You can assume REST as an outline or blueprint that could be used to develop APIs to make these APIs secure and efficient. REST APIs work on a model of Feilding HTTP requests and, in return, respond in JSON (JavaScript Object Notation). The standard protocol for proceeding with web-based data transfer is the Hypertext Transfer Protocol HTTP. So, if an individual has some knowledge of HTTP, he can easily learn the process of developing or interacting with a REST API.

External vs Internal APIs

The APIs we have discussed have been a specific type of API known as web API. These types of APIs establish communication between two or more web servers. Also, the example we discussed earlier are open APIs, i.e., these APIs are available to be used by anyone, including the developers of third-party software.

However, it is not necessary for APIs to be available publicly. Instead, APIs are used for establishing communication within the application, and the access is mostly restricted to the organization's authorized developers, and employees only are known as Internal APIs.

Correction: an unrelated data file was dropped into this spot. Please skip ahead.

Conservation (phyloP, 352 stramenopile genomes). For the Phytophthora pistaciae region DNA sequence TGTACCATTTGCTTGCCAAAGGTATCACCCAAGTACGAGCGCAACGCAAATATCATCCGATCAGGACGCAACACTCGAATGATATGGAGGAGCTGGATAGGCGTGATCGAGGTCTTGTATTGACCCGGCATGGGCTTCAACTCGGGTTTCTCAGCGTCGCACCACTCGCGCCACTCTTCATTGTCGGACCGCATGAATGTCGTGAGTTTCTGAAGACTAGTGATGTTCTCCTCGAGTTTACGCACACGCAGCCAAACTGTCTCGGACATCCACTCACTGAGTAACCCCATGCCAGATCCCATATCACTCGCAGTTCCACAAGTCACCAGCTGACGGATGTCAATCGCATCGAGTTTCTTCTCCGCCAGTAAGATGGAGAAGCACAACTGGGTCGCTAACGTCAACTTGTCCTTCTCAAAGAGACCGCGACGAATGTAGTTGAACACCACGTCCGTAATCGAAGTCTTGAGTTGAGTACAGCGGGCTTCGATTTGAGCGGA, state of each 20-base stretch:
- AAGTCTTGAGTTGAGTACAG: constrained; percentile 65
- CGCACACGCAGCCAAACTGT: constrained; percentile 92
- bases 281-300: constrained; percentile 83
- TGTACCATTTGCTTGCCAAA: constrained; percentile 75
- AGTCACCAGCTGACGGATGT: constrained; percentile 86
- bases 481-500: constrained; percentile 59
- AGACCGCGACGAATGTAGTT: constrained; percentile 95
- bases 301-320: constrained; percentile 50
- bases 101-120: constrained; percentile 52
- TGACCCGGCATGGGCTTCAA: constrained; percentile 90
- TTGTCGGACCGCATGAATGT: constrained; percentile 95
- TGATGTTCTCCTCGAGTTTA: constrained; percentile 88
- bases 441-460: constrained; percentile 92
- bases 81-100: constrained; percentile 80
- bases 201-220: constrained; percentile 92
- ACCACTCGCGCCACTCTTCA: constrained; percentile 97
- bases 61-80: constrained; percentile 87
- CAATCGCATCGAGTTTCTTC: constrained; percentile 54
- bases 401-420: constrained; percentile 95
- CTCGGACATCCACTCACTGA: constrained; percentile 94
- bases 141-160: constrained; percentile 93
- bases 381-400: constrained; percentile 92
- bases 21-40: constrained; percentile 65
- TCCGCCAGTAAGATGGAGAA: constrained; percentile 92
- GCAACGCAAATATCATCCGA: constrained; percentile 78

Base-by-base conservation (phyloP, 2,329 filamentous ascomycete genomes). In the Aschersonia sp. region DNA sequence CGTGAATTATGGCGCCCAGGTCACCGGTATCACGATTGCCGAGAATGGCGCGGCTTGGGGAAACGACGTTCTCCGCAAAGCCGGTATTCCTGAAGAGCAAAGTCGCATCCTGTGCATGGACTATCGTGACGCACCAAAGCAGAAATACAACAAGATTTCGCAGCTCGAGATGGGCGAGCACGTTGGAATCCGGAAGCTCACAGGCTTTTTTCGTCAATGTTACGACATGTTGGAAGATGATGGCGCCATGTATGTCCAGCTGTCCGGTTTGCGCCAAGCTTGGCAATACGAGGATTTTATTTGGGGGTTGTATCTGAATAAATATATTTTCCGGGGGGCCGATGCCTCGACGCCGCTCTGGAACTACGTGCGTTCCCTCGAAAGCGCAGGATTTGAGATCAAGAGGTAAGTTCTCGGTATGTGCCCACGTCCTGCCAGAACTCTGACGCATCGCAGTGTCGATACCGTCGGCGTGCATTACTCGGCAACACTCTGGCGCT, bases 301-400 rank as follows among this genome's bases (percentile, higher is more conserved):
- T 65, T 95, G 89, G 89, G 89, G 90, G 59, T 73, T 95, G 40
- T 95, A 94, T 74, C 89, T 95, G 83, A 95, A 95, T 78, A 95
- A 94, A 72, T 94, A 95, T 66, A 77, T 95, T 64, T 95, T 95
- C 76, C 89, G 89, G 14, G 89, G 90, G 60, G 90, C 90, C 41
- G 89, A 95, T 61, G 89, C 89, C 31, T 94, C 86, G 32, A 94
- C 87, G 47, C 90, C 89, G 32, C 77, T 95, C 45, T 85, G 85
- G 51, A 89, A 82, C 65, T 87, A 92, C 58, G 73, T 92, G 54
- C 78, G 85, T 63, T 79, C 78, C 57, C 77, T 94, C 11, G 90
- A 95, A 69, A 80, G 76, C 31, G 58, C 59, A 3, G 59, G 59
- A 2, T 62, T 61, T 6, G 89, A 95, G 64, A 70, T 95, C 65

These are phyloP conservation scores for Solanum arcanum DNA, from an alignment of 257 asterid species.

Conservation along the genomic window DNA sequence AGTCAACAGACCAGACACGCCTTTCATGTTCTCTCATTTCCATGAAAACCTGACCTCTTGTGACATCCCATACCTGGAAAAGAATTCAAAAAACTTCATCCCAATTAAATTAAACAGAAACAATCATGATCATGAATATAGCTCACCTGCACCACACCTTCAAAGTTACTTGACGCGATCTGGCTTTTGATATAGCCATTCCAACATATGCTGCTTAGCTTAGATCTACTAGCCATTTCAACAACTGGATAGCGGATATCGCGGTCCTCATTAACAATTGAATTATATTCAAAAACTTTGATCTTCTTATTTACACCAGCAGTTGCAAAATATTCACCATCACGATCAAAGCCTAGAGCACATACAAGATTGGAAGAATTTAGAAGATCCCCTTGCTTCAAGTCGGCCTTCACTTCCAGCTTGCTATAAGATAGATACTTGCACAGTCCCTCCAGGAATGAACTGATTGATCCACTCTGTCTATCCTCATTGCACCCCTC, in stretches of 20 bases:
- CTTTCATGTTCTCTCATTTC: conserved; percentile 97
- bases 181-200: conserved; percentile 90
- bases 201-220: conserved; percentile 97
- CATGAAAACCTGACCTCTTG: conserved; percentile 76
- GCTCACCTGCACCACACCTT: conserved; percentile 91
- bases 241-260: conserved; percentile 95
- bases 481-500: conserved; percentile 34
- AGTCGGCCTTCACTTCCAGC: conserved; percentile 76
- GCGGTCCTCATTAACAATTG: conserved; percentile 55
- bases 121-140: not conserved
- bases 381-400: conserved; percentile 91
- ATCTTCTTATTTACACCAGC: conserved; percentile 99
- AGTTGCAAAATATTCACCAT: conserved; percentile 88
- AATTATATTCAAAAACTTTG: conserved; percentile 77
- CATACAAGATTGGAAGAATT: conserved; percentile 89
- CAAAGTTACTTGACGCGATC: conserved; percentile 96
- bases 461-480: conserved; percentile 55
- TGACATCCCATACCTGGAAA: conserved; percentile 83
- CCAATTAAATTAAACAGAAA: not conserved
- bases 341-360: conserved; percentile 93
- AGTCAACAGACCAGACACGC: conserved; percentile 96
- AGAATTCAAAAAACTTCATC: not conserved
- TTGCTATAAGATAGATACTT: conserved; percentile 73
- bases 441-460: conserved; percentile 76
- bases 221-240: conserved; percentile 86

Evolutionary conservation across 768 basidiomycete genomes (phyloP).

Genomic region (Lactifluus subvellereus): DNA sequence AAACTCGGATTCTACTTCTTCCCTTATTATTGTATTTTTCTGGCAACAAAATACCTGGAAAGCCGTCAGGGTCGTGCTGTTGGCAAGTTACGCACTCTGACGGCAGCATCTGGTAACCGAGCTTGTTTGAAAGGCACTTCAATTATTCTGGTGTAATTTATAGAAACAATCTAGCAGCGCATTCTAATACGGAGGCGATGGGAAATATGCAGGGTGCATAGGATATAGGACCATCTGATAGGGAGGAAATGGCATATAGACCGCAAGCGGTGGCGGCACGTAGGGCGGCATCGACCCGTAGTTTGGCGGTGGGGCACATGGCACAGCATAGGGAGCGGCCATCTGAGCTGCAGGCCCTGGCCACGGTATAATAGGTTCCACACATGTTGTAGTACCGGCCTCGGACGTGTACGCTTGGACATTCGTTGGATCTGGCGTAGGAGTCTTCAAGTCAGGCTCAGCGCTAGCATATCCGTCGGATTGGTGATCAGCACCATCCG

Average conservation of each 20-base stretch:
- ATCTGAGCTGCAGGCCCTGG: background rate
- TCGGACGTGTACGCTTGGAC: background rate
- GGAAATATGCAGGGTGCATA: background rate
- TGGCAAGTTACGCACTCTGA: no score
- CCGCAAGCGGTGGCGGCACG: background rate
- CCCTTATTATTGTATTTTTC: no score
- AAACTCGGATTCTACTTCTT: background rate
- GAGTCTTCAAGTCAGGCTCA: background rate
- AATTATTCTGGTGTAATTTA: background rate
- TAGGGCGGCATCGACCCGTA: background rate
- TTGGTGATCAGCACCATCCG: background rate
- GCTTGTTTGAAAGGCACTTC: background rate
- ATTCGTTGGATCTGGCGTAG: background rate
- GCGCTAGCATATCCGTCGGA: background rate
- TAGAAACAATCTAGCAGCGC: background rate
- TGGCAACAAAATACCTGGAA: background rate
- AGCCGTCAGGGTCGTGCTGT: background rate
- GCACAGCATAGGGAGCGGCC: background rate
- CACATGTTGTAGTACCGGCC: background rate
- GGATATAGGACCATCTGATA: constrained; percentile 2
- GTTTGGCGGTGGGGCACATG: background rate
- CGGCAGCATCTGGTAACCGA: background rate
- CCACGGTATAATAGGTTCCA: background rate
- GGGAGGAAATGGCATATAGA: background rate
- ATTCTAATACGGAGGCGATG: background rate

Now that we know about APIs, let's start discussing Microservices.

What is Microservice?

A microservice is a type of software architecture that divides the application's different functions into smaller parts called "services". When the application is developed in this manner, it is said that this application follows microservice architecture.

For instance, the microservice architecture for a payment application like PayPal could contain individual services for managing the user's account, incorporating online merchants, and authenticating users. Every service functions like its very own micro piece of software in a much larger system.

Every service that comes under the larger microservices has just a sole task, but it is up to the app's developer to decide the scope of these tasks. For example, a basic software application might rely on certain services, such as PayPal. Or, if we take an example of a big software company, an application might be required to compromise a vast number of granular services with highly particular functions.

Why should a developer use Microservice Architecture?